By Andree Toonk | August 17, 2008
Last week I was verifying the 32bit AS number support on our new MX480 Junipers. After reading some RFC, to understand it better I decided to write down my understanding of it. Because it might be useful for others as well, I decided to post it on my Blog.
As of January 2009, that is 3 months from now, when you go to your RIR (Ripe, Arin, Apnic. Etc) for an autonomous system number, you will receive a 4 bytes AS number. So it’s very likely that in the very near future we will be connecting customers with 4bytes AS numbers to our network. Time to find out what exactly that means, what are the implications and what do we as an ISP need to do, to be able to support that.
AS numbers as we know them today are 16bits, or 2 bytes numbers and used by networks to identity them on the “Internet”. As we are running out of free ASnumbers, it was time to increase the amount of AS numbers from 2bytes (0-65535) to 4 bytes (0-4294967295).
A change like this would normally require changes on all the routers which are participating in the Internet routing (DFZ) or are using BGP to connect to their ISP. This is because their software would now need to support 4 bytes numbers instead of 2 bytes. If not all them would support this the Internet routing system would be divided in 2 separate incompatible camps, a 2 bytes side and the 4 bytes side. This, of course is unacceptable and fortunately they came up with a transition mechanism that eliminates the need for a ‘flag day’.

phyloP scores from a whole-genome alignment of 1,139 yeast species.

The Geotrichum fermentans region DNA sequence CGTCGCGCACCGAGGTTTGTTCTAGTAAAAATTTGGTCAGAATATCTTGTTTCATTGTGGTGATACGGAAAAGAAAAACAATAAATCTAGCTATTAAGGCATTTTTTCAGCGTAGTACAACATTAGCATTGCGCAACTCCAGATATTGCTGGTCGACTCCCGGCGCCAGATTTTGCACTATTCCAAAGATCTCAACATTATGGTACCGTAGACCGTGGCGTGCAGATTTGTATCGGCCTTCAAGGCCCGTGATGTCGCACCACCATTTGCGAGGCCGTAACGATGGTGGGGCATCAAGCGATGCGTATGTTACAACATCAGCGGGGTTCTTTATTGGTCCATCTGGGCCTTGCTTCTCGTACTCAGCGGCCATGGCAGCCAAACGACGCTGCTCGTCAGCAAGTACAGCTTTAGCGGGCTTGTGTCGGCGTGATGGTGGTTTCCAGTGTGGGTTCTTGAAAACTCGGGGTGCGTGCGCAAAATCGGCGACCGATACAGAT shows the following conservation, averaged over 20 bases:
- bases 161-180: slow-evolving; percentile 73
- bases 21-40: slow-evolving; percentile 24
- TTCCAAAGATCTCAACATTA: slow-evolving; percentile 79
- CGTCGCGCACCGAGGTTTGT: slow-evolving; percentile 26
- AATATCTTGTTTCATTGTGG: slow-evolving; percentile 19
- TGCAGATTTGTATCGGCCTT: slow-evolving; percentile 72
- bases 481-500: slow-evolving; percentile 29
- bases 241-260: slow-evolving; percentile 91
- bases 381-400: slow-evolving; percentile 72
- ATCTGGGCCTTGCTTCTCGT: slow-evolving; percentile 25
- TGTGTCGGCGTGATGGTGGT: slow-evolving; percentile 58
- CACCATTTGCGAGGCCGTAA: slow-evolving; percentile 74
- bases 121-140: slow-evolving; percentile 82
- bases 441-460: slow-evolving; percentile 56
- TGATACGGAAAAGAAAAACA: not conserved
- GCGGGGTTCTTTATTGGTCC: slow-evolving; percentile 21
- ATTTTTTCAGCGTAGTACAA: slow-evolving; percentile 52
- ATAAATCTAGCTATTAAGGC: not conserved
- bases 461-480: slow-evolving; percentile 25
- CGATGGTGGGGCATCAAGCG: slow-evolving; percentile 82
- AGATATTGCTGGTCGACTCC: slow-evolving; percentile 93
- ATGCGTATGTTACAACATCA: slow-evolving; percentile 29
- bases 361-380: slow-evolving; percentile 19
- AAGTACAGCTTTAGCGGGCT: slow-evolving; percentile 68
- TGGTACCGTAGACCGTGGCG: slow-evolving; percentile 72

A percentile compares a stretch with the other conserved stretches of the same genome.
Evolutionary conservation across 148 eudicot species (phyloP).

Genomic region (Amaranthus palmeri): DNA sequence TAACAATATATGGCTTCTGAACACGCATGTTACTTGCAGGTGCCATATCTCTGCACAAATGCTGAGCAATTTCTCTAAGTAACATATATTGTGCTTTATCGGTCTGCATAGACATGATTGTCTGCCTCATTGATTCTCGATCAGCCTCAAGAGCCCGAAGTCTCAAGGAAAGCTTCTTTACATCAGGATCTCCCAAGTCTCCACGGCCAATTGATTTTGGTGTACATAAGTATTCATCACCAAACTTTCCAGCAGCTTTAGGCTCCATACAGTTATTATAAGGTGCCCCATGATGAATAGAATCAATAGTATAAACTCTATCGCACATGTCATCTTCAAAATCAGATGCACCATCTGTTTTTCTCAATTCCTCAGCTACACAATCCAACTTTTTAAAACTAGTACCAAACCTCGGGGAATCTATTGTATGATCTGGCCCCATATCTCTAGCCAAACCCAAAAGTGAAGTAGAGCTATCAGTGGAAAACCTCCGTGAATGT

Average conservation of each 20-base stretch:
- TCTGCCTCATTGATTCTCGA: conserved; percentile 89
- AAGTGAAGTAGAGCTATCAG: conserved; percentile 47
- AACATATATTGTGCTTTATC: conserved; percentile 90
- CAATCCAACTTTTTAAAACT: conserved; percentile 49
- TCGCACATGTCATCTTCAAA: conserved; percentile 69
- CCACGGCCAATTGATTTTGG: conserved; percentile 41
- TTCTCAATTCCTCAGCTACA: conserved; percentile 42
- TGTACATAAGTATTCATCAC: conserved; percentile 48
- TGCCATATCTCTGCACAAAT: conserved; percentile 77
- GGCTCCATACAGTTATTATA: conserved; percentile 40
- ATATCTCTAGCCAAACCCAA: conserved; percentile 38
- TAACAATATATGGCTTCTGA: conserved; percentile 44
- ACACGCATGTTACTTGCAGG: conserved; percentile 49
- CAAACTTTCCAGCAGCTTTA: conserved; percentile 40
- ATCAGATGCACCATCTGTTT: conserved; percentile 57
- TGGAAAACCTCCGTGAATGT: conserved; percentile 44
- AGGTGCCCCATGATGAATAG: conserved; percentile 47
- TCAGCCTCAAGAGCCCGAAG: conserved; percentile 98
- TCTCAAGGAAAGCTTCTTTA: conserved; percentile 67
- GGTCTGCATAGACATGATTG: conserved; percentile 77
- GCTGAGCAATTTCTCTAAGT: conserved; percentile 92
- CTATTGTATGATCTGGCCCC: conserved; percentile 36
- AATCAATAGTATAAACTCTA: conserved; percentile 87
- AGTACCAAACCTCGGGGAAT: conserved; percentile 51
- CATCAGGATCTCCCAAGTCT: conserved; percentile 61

How does this transition mechanism work? Well it’s probably best to explain this by looking at a real live example on our BCNET router in Vancouver. There are some ISP’s that already announce a prefix with a 4 bytes ASnumber:
email@example.com> show route aspath-regex ".* [65536-4294967295] .*" < SNIP > 2403:2000::/32 *[BGP/170] 2w4d 03:31:53, localpref 500 AS path: 6509 11537 22388 7660 2500 18146 131081 I > to 2001:410:1001:7::2 via xe-4/0/0.3906
Here we see the IPv6 prefix 2403:2000::/32 announced by the AS 131081, this is a 4 byte AS number (because it’s higher then 65535).
The output above is from a router with software support for 4 bytes AS. Now let’s take a look at how this prefix looks like from a router without 4bytes AS support.
atoonk@Gigapop> show route aspath-regex ".* 23456 .*" < SNIP > 2403:2000::/32 *[BGP/170] 2w4d 03:20:15, localpref 500 AS path: 6509 11537 22388 7660 2500 18146 23456 I > to 2001:410:101:b::1 via ge-0/0/0.25
As you can see above, according to the output the same prefix is now being announced by AS23456. This is a special reserved prefix, called AS_TRANS and an important part in the transition mechanism.
I guess by now you can already kind of guess how the transition mechanism works, basically the 4 bytes ASnumber is being replaced by the special 2bytes AS, AS_TRANS i.e. AS23456. The AS path in the bgp packets, only show 2 bytes AS numbers, however there is a new field defined used to represent the 4bytes AS path. This is a transitive optional attribute called AS4_PATH. It’s only understood by routers with 4 bytes AS support and they will use it the reconstruct the 4bytes AS path as seen in the first example. All routers that do not understand this field (which is ok, it’s optional) should not alter it and sent it to the next peer (transitive).
So in the Old BGP world (2bytes) New BGP speakers (4byte capable) will be represented as AS_TRANS, I,e, AS23456. So expect to see that AS more and more in the BGP tables